01 November 2005
"When I hear the word discourse, I grab my simulacrum" - Victor Pelevin's facetiousness never fails, including his new Helmet of Horror. Having been released this past week, the book features eight characters, with names like Monstradamus, trapped in separate labyrinth rooms (not unlike Saw II, which also shares its release date!). They know not what they are and await Theseus the Liberator, while Minotaur, crowned with the Helmet of Horror, a source of illusions and false impressions, lurks in the shadows.
The most engaging aspect of the book is not Pelevin's expected mastery of dialogue or his equally expected application of just about every authorial trick a good self-[mocking]-respecting postmodernist shares, but the fact that it pertains to an ongoing series published by UK's Canongate. The series focuses on reestablishing famous age-old myths by modern literary classics - from Umberto Eco (!) to Margaret Atwood. Atwood's Penelopiad customarily offers agency to Odyssey's quintessential faithful wife Penelope. She must've grown rather bored in those twenty years after all!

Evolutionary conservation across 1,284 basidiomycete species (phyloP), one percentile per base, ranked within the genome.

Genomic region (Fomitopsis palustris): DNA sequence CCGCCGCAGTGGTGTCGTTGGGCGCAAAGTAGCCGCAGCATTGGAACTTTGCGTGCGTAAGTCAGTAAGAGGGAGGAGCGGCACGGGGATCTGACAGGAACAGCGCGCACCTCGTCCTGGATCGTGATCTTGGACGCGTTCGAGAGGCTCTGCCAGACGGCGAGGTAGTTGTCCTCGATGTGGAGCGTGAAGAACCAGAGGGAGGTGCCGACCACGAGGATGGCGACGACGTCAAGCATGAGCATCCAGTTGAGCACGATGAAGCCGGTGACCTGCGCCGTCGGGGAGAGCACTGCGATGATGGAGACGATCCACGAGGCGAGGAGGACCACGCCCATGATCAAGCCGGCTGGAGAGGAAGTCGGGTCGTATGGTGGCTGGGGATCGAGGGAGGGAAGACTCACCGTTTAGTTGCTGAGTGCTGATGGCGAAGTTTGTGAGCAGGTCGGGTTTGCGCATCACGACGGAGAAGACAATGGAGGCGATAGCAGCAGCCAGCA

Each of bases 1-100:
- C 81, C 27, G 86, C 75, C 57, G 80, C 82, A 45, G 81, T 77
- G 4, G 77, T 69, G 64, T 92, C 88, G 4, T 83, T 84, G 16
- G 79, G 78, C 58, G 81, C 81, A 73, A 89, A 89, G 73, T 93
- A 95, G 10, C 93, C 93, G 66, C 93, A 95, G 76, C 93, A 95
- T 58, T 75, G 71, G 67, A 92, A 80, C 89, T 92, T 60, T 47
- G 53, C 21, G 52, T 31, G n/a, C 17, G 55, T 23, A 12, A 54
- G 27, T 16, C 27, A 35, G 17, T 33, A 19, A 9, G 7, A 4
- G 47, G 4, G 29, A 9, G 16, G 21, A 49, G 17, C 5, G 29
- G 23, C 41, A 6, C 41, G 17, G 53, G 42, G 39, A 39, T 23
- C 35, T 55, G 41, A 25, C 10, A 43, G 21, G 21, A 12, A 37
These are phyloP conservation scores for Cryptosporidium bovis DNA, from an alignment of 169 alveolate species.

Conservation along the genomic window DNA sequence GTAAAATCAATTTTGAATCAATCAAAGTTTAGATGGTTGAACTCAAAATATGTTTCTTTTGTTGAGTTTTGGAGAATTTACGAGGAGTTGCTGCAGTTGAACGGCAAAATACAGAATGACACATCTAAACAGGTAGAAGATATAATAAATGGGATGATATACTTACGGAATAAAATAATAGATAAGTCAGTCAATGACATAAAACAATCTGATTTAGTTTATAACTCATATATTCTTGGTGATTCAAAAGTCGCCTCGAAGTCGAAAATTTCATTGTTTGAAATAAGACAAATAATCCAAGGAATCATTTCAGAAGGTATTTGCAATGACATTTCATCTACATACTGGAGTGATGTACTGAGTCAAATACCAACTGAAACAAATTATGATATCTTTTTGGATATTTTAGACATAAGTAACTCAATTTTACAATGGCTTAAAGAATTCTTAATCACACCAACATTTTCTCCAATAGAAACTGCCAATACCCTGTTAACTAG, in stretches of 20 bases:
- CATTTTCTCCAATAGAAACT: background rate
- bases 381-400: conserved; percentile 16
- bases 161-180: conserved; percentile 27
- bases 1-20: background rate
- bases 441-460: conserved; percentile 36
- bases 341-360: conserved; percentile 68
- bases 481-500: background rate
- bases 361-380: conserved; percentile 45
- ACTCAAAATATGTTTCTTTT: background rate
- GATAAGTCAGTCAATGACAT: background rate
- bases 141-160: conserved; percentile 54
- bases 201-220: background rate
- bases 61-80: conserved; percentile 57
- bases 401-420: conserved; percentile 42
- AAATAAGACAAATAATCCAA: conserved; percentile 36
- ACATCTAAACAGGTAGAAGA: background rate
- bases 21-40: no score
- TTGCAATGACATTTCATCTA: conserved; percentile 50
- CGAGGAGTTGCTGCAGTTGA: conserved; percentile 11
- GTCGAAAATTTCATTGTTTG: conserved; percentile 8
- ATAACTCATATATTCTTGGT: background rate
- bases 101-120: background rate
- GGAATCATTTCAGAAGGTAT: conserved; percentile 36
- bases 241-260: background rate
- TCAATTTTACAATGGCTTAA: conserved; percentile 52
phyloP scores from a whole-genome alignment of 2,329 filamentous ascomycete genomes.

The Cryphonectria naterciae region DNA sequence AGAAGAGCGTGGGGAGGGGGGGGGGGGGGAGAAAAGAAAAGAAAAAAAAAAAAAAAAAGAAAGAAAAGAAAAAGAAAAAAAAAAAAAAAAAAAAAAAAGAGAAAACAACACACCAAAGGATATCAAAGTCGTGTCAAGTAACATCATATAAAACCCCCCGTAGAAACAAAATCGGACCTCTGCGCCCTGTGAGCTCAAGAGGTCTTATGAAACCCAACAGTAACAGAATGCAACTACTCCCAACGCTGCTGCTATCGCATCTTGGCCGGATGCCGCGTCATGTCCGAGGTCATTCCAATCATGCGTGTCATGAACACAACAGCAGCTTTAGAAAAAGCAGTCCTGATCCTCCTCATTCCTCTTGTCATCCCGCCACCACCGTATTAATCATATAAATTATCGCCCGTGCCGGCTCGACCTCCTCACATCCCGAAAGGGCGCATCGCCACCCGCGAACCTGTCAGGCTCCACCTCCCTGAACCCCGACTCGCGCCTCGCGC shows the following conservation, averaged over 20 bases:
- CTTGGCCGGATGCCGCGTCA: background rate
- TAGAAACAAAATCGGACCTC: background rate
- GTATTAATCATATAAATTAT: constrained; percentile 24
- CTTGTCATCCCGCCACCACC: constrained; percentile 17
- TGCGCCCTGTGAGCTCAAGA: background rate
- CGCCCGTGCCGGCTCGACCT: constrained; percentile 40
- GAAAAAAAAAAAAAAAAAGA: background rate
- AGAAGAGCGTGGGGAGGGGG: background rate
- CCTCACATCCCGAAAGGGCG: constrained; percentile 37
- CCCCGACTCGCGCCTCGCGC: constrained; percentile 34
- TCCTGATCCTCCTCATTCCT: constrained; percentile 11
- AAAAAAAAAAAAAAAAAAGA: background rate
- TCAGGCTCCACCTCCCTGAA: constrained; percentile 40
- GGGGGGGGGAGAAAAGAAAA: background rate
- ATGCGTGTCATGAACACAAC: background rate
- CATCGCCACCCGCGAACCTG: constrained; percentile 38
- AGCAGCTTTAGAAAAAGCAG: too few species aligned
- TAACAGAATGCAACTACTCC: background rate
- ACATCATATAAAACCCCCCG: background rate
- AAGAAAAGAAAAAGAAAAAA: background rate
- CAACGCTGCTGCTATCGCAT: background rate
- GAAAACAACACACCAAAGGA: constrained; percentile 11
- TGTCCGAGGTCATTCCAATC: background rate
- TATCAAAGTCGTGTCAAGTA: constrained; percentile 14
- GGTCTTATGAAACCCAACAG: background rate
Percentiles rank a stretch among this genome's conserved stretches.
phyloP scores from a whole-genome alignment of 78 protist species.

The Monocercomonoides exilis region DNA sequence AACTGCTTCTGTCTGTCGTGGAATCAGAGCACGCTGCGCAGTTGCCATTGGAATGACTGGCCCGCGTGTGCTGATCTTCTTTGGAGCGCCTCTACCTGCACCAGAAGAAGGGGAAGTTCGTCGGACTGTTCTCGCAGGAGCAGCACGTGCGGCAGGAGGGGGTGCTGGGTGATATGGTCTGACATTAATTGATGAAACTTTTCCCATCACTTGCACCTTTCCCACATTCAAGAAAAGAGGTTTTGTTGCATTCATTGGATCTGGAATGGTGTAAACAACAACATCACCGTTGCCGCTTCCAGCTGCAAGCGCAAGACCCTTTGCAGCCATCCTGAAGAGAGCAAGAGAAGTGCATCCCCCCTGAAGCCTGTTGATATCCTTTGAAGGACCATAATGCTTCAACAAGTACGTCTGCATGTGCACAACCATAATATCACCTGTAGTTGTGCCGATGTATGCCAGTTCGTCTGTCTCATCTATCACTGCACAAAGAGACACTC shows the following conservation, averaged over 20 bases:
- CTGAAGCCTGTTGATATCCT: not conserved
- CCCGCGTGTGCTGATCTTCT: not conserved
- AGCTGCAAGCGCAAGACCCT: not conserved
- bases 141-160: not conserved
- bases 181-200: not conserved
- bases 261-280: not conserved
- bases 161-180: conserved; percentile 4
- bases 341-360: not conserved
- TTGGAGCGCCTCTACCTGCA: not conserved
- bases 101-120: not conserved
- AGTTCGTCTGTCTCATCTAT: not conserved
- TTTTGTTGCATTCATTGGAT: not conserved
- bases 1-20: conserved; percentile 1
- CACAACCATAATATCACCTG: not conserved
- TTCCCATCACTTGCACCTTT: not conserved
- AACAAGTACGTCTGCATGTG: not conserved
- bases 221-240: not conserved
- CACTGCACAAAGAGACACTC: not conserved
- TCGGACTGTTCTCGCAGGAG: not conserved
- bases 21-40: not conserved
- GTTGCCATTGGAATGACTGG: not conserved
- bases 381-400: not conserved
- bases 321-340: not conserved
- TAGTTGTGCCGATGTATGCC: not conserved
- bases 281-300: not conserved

Despite the obvious danger of turning this act of Retelling into an instant cliche, Canongate's clever marketing technique is at least worth looking into. Or not.